5 ways to get yourself evicted… and why you shouldn’t cross that line

5 ways to get yourself evicted… and why you shouldn’t cross that line

Private Property South Africa
Private Property Reporter

You’re sick and tired of your rented flat or house, but still have a few months to go on the lease – instead of breaking the lease (and be liable for outstanding rent), you decide to get yourself evicted. This is what you can do:

  • Buy a Rottweiler, even though pets are not allowed on the property

  • Annoy the neighbours by playing guitar hero with all speakers blasting at all hours of the night

  • Start suspicious activities on the property that nosy neighbours could think to be an ATM-bombing syndicate or drug manufacturing

  • Cause significant damage to the property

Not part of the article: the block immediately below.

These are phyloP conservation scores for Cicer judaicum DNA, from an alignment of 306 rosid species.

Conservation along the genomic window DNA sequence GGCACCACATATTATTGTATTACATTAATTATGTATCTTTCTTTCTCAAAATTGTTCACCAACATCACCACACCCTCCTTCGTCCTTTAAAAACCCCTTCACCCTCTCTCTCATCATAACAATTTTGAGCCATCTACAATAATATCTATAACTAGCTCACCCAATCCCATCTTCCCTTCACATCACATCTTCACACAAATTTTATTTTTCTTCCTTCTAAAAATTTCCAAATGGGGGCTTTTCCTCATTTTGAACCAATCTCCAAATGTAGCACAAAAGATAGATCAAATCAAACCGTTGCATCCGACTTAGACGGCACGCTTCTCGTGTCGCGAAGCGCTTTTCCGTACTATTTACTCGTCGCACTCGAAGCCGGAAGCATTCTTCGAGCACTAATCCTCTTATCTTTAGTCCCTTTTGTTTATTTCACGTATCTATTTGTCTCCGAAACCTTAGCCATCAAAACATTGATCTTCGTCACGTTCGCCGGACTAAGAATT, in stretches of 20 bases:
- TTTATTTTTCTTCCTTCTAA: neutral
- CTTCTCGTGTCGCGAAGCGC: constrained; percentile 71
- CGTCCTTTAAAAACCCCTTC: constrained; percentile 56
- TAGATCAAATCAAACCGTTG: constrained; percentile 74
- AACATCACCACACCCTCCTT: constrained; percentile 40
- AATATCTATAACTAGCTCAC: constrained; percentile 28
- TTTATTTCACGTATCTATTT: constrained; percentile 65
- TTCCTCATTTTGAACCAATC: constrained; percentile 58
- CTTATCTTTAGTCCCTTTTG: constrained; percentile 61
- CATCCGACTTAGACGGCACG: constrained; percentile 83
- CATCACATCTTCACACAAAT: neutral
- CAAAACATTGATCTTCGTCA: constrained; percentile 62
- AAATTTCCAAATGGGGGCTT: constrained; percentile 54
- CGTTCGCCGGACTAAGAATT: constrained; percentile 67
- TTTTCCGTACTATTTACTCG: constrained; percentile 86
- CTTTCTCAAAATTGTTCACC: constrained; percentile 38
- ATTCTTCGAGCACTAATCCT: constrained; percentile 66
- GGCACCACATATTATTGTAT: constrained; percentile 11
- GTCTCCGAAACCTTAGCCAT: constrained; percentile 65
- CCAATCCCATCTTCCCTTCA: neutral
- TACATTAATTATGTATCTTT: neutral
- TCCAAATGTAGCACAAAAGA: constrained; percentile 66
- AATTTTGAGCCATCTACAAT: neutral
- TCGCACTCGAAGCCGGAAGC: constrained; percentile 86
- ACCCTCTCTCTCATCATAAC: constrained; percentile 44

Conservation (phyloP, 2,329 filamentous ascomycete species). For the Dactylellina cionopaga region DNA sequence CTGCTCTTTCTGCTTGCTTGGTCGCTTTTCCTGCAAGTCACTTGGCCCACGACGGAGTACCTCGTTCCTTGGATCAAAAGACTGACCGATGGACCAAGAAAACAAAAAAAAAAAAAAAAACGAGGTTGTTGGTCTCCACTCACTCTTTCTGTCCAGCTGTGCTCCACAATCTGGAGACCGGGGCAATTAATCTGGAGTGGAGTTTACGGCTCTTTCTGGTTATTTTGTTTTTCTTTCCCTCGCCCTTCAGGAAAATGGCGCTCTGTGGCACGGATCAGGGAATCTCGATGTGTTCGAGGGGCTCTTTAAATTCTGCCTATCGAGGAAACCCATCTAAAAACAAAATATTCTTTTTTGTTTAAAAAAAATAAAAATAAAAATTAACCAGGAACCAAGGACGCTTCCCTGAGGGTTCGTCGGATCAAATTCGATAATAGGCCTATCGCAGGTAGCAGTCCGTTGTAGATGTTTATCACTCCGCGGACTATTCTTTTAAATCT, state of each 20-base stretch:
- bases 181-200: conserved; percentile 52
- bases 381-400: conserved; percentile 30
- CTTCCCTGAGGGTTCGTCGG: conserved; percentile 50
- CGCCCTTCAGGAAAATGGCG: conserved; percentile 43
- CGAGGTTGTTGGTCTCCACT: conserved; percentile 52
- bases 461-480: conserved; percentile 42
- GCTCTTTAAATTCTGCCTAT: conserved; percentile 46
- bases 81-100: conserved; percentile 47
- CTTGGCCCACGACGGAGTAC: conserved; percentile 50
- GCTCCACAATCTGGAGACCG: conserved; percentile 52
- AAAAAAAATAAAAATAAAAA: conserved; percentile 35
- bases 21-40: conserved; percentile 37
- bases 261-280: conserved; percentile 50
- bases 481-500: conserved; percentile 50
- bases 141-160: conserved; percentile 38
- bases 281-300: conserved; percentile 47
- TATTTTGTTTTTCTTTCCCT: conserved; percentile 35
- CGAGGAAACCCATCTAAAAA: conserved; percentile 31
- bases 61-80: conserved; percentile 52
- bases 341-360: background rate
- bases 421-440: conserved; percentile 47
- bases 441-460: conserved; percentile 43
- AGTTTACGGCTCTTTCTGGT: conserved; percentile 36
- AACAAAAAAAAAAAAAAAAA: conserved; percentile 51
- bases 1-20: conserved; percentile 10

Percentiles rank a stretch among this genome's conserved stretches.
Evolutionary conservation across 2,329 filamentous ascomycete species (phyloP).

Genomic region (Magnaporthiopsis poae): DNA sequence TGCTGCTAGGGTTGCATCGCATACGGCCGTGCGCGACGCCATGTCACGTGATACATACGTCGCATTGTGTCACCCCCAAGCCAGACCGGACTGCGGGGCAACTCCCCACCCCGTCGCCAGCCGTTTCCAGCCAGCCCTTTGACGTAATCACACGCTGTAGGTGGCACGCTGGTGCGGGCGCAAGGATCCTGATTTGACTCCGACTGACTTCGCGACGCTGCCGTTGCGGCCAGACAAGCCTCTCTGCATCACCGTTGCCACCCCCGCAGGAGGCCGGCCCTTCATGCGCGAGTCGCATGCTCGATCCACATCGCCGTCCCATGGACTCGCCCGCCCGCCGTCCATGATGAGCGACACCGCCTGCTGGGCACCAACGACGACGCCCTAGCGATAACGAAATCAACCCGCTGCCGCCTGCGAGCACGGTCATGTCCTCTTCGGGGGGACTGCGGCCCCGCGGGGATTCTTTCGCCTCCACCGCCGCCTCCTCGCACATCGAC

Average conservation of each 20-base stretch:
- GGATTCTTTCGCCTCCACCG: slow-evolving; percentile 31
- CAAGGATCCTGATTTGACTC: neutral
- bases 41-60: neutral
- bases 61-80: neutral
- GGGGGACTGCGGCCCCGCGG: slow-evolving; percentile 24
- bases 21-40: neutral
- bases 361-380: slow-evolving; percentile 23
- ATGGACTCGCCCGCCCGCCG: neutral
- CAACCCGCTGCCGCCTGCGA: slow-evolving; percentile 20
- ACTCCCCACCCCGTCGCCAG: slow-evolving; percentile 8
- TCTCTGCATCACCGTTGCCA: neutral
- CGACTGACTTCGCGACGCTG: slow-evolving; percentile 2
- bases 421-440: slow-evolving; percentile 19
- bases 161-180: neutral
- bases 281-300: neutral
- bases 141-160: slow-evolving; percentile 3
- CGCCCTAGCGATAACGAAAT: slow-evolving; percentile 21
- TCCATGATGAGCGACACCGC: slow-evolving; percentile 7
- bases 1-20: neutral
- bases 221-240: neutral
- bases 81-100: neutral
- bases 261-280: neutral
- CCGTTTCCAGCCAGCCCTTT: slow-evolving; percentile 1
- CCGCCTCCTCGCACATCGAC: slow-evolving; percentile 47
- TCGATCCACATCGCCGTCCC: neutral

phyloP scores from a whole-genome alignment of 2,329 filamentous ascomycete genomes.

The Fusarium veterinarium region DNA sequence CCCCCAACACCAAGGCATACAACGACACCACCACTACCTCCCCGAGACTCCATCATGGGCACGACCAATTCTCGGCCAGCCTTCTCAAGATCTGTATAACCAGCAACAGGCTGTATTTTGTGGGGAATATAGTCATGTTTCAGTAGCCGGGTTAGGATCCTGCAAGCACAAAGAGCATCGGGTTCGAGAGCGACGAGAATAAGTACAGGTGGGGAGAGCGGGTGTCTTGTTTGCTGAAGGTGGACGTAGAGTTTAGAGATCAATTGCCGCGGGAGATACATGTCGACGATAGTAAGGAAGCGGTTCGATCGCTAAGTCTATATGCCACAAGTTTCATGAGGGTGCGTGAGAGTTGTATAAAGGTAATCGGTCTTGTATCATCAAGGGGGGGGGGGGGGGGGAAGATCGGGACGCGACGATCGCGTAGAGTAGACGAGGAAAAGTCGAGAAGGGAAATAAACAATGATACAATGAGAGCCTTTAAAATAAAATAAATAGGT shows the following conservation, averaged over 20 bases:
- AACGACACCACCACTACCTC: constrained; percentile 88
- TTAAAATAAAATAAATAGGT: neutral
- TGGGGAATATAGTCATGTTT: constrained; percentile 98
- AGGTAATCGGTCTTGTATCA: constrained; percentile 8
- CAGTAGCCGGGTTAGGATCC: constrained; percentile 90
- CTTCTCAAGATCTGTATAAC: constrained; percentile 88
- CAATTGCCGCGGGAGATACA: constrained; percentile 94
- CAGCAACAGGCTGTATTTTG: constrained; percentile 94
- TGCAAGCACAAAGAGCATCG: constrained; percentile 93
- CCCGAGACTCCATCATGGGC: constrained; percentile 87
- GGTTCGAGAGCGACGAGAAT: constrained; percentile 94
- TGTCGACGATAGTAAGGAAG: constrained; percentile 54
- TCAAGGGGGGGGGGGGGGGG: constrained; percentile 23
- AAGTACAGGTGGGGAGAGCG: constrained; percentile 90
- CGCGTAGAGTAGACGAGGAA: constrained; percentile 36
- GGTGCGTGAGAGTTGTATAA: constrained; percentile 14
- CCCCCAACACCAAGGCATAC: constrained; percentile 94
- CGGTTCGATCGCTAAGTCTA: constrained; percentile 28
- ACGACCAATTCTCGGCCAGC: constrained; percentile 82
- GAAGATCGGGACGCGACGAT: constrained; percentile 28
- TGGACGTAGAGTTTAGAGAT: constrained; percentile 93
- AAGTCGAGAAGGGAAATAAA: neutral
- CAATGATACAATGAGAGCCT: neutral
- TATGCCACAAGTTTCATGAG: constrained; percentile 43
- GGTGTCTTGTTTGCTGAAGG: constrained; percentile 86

• Stop paying rent But should you do it? Eviction is not a cheap, simple solution to your (or the landlord’s) problems. (Landlords can also evict tenants who refuse to vacate a property after the lease has expired.) Landlords cannot evict tenants from flats to rent without a court order. A court order, which includes a ruling from the Rental Housing Tribunal, is needed to evict a tenant if the tenant is in breach of contract. First, take steps to strongly urge your tenant to rectify the breach (in writing, and keep copies!). It this doesn’t work, take legal action – either by lodging a complaint with the Rental Housing Tribunal or by appointing an attorney and starting court proceedings. A ruling by the Tribunal is regarded as that of a Magistrate’s Court. Attempts to bring its findings under review must be done before the High Court. A landlord is not, however, allowed to lock out a tenant out of flats to rent by changing locks, or cutting off basic services such as water. Tenants should do everything in their power to avoid eviction. An eviction will be incredibly damaging to your credit record, and will make it extremely difficult to find flats to rent in future. If you want to leave a property because the landlord is in breach of the contract, you can also lay a complaint at the Rental Housing Tribunal. If there are other reasons why you want to leave before the lease expires, it is best to try and reach an amicable solution with the landlord, for example by finding a new tenant to take over your lease.

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